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line of Homer: "Even as are the generations of leaves such are those likewise of men." a

I pause a moment here, in order that the reader may observe, that although the thought of Hesiod, concerning the veil that the gods had spread between them and men, and which gave rise to Arcesilaus establishing his acatalepsy, had originated in India, b it had never had the same results there; and this, because the Brahmans, in teaching that this veil existed and that it even bewildered the vulgar by a series of illusory phenomena, have never said that it was impossible to raise it; because this might have been an attack on the power of the will of man and its perfectibility, to which they put no limit. We shall see further on that such was also the idea of Pythagoras. Let us return to the Skeptics.

The writer to whom we owe a comparative history of the systems of philosophy, written with thought and impartiality, has felt keenly that skepticism ought to be considered under two relations: as skepticism of criticism and reform, necessary to correct the presumption of the human mind and to destroy its prejudices; as skepticism absolute and determined, which confounds in a common proscription both truth and error. c The first, of which Socrates gave the example, and which Bacon and Descartes have revived, is a sort of intellectual remedy that Providence prepares for healing one of the most fatal maladies of the human mind, that kind of presumptuous ignorance which makes one believe that he knows that which he does not know: the second, which is only the excess and abuse of the first, is this same remedy transformed into poison by an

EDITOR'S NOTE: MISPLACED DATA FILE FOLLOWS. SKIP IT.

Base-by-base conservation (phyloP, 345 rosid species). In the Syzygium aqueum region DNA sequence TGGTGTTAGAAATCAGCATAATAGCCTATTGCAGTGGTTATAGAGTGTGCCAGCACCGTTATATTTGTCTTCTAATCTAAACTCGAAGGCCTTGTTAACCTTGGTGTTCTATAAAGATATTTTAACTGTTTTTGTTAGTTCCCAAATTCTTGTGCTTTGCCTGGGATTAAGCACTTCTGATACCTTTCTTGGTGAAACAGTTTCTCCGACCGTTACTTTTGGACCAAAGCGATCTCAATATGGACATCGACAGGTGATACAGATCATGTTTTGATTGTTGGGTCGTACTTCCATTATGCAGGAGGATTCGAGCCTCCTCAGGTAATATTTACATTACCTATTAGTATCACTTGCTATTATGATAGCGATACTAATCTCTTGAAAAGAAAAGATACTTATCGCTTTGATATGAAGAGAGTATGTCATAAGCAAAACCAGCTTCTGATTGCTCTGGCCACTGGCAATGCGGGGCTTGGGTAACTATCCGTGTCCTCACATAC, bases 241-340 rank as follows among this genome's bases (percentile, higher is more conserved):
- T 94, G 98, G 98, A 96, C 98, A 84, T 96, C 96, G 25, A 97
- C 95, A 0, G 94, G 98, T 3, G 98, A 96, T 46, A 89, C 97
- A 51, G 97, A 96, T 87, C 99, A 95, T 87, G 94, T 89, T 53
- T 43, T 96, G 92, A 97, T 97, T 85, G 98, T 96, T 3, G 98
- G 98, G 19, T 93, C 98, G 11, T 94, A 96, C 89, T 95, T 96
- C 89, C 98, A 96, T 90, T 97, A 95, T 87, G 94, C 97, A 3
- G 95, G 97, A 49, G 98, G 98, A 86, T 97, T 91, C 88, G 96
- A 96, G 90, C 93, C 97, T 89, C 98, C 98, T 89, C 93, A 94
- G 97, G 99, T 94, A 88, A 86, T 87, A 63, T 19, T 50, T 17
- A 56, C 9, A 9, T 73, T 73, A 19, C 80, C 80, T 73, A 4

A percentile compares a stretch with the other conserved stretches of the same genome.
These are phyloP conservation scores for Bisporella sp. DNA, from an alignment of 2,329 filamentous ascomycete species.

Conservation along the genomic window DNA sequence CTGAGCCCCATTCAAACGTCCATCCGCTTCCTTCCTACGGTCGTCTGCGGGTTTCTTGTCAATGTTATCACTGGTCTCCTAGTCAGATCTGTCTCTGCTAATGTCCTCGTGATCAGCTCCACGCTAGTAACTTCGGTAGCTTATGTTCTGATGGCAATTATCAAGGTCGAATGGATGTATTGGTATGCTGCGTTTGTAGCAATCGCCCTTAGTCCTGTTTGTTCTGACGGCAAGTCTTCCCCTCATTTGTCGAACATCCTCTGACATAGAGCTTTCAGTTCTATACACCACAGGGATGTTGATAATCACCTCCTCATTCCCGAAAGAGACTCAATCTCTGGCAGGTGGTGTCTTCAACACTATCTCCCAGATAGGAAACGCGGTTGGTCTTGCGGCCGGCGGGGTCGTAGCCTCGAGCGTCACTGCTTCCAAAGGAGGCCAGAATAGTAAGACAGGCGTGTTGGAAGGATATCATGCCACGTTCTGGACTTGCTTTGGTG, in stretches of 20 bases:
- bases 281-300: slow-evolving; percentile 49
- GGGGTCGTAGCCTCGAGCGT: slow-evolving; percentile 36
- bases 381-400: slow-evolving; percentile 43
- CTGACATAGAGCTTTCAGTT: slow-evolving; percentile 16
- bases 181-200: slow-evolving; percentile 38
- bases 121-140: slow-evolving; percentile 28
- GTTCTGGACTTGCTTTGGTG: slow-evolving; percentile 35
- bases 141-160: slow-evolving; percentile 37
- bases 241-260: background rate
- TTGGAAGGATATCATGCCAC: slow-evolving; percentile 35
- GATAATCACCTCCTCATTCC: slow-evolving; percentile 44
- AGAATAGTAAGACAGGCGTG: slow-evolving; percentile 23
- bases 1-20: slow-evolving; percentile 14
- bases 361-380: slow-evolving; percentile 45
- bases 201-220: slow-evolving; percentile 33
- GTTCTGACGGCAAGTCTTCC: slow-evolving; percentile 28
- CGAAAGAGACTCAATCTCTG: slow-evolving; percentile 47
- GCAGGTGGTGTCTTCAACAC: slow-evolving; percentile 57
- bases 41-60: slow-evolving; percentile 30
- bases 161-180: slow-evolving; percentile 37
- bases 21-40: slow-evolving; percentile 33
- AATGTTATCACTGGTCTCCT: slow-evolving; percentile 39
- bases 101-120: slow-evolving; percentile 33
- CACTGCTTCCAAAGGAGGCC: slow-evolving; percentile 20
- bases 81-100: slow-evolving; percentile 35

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aberration of the human reason which transports it beyond the circumstances which invoke its action, and employs it to devour itself and to exhaust in their source all the causes which coöperate in the progress of human understanding. a Arcesilaus was the first to introduce it into the Academy by exaggerating the maxims of Socrates, and Pyrrho made a special system of destruction in it, under the name of Pyrrhonism. This system, welcomed in Greece, soon infected it with its venom, notwithstanding the vigorous resistance of Zeno the Stoic, whom Providence had raised up to oppose its ravages. b Carried to Rome by Carneades, the head of the third academy, it alarmed with its maxims subversive of public morals, Cato the Censor, who confounding it with philosophy conceived for it an implacable hatred. c This rigid republican, hearing Carneades speak against justice, denying the existence of virtues, attacking the Divine Providence, and questioning the fundamental verities of religion, held in contempt a science which could bring forth such arguments. d He urged the return of the Greek philosophy, so that the Roman youth might not be imbued with its errors; but the evil was done. The destructive germs that Carneades had left, fermented secretly in the heart of the State, developed under the first favourable conditions, increased and produced at last that formidable colossus, which, after taking possession of the public mind, having obscured the most enlightened ideas of good and evil, annihilated religion, and delivered the Republic to disorder, civil wars, and destruction; and raising itself again